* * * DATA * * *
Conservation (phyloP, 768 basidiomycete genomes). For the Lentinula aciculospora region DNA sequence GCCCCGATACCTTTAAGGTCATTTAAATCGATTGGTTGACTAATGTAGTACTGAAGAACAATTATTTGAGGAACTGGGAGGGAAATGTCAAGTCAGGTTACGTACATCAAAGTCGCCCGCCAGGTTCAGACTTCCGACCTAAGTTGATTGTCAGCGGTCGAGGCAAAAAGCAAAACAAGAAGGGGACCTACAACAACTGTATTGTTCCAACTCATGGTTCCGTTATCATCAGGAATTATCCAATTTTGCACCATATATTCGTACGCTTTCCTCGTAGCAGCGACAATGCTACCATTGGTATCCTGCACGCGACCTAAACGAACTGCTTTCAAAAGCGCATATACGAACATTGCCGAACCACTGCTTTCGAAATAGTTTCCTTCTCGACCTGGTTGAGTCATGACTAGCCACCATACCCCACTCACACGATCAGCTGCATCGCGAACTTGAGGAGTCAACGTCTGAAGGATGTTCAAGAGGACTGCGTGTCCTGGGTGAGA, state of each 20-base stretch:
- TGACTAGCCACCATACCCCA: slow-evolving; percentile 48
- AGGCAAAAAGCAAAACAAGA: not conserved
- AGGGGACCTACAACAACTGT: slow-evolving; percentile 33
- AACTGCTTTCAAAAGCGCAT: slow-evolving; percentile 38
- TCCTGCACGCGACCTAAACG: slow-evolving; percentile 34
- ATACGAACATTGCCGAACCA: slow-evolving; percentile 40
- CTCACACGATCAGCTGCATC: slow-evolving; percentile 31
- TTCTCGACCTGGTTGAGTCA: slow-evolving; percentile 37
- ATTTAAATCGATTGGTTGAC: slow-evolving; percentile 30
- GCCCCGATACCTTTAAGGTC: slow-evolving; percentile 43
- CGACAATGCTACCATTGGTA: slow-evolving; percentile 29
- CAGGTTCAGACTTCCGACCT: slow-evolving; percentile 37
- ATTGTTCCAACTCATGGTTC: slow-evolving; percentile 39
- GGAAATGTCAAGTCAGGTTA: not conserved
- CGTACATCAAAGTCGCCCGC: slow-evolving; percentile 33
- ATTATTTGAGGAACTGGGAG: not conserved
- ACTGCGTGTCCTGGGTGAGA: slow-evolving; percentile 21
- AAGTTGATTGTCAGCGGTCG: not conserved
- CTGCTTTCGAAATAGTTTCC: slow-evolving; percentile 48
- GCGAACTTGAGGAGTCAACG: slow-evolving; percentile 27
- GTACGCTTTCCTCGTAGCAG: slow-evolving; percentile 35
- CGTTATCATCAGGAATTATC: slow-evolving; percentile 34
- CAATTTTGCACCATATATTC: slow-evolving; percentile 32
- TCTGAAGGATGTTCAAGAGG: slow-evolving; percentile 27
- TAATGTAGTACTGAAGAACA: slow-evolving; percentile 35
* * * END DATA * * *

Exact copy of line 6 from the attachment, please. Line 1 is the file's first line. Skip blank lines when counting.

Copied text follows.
- TCCTGCACGCGACCTAAACG: slow-evolving; percentile 34